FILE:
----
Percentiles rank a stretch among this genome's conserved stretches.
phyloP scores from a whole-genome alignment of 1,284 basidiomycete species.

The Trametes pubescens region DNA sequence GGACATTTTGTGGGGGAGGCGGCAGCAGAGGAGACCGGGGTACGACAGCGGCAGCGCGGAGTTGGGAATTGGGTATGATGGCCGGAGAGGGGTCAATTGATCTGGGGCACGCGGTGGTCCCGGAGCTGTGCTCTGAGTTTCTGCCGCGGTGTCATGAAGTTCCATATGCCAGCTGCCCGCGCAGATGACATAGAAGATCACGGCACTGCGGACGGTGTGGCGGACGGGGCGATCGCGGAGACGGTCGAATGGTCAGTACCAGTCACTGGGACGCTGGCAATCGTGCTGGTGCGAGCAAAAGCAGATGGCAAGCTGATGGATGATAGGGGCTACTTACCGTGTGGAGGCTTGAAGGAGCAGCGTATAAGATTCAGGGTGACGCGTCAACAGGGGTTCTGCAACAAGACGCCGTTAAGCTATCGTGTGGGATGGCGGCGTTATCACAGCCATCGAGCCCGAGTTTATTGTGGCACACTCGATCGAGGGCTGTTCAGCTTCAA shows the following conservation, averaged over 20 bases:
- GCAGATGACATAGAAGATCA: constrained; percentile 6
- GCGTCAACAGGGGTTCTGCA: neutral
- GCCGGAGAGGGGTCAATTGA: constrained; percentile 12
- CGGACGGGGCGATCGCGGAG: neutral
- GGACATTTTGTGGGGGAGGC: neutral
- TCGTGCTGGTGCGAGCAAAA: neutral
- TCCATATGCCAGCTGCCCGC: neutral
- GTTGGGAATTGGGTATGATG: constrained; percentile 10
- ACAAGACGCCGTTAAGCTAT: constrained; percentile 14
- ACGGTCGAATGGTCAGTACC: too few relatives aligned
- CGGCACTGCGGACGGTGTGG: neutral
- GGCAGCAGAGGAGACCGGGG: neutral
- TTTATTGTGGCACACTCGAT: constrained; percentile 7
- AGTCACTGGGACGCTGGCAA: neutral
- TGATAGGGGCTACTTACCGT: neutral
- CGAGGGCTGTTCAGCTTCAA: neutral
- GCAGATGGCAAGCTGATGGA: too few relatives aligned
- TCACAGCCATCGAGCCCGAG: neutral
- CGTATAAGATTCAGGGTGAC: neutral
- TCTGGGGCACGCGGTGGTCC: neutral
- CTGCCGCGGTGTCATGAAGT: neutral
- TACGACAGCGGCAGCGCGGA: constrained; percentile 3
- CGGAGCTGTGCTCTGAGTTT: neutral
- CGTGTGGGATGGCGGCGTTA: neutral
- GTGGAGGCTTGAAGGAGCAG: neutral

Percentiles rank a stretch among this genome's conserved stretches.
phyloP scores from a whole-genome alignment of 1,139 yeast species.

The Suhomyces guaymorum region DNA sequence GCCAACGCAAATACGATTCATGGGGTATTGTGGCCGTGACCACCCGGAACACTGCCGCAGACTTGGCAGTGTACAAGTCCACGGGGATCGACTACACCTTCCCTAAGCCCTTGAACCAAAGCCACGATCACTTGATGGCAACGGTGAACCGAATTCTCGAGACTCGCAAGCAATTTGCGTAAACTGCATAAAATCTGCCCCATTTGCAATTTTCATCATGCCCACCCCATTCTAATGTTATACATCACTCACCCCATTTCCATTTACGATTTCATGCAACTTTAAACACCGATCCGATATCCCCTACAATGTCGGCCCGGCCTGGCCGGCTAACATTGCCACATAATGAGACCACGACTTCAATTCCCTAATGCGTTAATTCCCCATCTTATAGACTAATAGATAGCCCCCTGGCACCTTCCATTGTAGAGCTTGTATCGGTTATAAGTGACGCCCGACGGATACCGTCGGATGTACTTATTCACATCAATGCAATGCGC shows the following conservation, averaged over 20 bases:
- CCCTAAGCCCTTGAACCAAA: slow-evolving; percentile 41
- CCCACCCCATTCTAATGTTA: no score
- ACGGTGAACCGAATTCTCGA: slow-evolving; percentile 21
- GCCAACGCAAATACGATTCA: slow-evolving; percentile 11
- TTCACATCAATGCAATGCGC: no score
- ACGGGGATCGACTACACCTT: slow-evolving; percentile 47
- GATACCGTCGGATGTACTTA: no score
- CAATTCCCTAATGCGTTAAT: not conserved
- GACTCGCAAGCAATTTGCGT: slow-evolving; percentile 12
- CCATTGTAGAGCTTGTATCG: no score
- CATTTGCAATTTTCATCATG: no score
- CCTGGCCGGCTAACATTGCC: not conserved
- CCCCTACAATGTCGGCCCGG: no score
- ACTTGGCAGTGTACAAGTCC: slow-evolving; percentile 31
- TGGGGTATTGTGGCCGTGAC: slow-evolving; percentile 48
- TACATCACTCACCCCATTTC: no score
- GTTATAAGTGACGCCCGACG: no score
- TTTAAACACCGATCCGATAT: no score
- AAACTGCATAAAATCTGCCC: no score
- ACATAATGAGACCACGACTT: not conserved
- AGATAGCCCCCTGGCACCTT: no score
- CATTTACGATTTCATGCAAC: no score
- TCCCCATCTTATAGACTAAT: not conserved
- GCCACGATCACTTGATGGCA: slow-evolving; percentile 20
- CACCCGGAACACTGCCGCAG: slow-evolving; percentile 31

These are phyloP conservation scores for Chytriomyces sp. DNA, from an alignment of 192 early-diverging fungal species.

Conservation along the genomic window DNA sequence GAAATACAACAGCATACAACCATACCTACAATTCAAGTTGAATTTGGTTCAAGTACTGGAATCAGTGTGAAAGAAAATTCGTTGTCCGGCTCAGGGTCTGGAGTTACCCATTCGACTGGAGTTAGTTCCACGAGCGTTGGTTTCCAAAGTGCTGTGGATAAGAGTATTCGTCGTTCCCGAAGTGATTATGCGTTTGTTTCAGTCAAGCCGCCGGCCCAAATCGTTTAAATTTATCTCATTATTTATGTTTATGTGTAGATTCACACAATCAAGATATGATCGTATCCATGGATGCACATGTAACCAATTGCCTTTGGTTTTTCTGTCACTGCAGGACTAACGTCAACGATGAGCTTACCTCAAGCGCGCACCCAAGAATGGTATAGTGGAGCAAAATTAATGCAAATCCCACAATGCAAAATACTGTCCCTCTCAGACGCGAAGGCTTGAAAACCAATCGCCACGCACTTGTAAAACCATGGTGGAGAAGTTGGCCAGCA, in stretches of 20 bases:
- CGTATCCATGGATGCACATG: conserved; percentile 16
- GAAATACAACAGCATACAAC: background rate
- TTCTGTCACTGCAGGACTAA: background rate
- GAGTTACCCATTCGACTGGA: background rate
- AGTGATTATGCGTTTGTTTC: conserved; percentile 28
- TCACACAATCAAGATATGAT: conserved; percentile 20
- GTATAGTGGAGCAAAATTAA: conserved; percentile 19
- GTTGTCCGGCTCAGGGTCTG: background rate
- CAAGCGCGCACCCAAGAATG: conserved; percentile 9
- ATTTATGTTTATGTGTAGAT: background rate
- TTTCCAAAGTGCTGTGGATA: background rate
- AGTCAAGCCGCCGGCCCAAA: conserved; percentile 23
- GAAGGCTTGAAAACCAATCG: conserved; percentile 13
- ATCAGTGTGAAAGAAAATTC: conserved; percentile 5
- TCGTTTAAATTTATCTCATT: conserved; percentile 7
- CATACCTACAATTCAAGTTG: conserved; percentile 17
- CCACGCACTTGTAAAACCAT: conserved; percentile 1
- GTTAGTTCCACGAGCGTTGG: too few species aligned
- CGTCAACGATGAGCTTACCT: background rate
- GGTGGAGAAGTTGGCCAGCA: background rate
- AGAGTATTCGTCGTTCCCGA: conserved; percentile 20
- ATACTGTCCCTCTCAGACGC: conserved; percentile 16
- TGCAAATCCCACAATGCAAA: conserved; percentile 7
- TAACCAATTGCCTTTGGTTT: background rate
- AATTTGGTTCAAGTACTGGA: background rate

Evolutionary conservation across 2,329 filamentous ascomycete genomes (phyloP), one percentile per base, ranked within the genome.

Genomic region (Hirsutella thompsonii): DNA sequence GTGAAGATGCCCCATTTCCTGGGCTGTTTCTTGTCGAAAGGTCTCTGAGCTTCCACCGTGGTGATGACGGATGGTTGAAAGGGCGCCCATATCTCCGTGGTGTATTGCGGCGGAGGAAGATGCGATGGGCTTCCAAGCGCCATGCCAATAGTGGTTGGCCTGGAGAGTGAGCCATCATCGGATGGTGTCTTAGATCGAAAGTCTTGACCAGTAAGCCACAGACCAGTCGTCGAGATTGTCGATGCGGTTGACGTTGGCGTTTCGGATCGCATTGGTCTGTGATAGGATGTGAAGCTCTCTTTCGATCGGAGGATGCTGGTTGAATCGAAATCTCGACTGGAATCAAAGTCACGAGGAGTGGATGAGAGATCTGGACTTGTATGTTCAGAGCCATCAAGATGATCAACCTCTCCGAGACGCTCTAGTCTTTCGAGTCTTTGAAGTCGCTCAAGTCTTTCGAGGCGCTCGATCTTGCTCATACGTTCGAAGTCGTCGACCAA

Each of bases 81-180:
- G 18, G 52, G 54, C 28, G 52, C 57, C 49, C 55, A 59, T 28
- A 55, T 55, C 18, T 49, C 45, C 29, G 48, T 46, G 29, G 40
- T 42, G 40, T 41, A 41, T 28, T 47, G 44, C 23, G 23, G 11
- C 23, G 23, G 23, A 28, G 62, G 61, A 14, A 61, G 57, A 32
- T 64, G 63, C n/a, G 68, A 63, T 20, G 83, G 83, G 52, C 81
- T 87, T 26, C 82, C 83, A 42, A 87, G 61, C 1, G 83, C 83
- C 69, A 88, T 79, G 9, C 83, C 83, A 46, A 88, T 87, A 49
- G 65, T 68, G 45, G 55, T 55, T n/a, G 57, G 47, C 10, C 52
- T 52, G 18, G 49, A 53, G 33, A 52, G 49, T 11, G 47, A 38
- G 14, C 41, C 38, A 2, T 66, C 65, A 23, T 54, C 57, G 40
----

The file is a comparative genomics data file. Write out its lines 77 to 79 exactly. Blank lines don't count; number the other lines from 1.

- CGTCAACGATGAGCTTACCT: background rate
- GGTGGAGAAGTTGGCCAGCA: background rate
- AGAGTATTCGTCGTTCCCGA: conserved; percentile 20